Ceri Forest is a coniferous forest which sits astride the Kerry Ridgeway in the uplands of Montgomeryshire. The Kerry Ridgeway, a long distance regional footpath, runs from near Newtown in Powys to Bishops Castle in Shropshire through the Ceri Forest.
The ancient Kerry Ridgeway path is 15 miles (24 km) long, from Cider House Farm, near the village of Kerry, to Bishops Castle in England. It holds a long tradition as a trade and drovers’ route from Wales to the lowland English markets.
The route follows a ridgetop overlooking Wales on the one side and England on the other. It never dips below 1000 ft (300 m)above sea level, resulting in remarkable views in all directions: up to 70 miles (112 km) on a clear day. Last used regularly by cattle and sheep drovers some 150 years ago, the ancient highway forges a track through airy heather moors, cool woodlands and breezy bilberry-rich heaths.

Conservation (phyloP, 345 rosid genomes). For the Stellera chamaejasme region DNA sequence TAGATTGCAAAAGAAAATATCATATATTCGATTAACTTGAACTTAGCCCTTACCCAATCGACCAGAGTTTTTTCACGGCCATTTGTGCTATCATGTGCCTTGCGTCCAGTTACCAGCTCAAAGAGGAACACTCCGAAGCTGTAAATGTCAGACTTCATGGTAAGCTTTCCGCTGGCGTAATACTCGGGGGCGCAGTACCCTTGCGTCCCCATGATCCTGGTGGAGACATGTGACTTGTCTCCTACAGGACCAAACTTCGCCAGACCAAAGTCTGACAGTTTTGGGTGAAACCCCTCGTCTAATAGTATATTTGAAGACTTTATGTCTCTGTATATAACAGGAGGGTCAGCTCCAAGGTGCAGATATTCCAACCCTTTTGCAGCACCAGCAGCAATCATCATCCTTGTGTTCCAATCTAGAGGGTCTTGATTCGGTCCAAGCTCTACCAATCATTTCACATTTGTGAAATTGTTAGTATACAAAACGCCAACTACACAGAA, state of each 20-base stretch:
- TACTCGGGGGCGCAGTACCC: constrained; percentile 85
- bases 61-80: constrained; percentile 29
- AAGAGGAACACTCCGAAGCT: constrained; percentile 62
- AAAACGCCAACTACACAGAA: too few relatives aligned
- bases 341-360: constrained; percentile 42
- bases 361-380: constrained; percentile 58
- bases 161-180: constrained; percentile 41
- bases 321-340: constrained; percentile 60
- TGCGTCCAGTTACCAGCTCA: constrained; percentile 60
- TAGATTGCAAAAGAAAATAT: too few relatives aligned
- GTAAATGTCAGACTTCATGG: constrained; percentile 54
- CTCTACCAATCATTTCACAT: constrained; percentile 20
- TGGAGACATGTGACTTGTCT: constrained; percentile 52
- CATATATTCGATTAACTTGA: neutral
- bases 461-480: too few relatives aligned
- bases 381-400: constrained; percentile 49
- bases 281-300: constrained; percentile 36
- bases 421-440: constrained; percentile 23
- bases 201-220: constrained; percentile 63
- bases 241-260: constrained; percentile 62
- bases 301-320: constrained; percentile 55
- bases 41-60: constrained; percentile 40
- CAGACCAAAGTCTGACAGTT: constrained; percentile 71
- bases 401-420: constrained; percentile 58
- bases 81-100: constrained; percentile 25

The Kerry Ridgeway's origins are lost in the mists of time but it certainly is older than the Iron Age and Dark Ages earthworks which cut its line. Nearby are Bronze Age burials and a stone circle, all constructed on the high sandstone ridge between the Severn Valley and the upper reaches of the river Teme, a commanding site for countless unrecorded and little understood ceremonies.
The route undulates gently throughout, ideal for walkers, horseriders and mountain bikers, all of whom can legally trace this prehistoric way throughout.
Above, you may glimpse the glorious red kite (not to be confused with the common buzzard - look for the kite's forked tail). Woodland visitors may include goldcrest and hawfinch, whilst the shy roe deer may fleetingly appear. Later stretches of the route are a kaleidoscope of wildflower blooms in spring and early summer.
The path is looked after by Powys County Council with main access points from Cider House Farm and Block Wood - check the location map for details.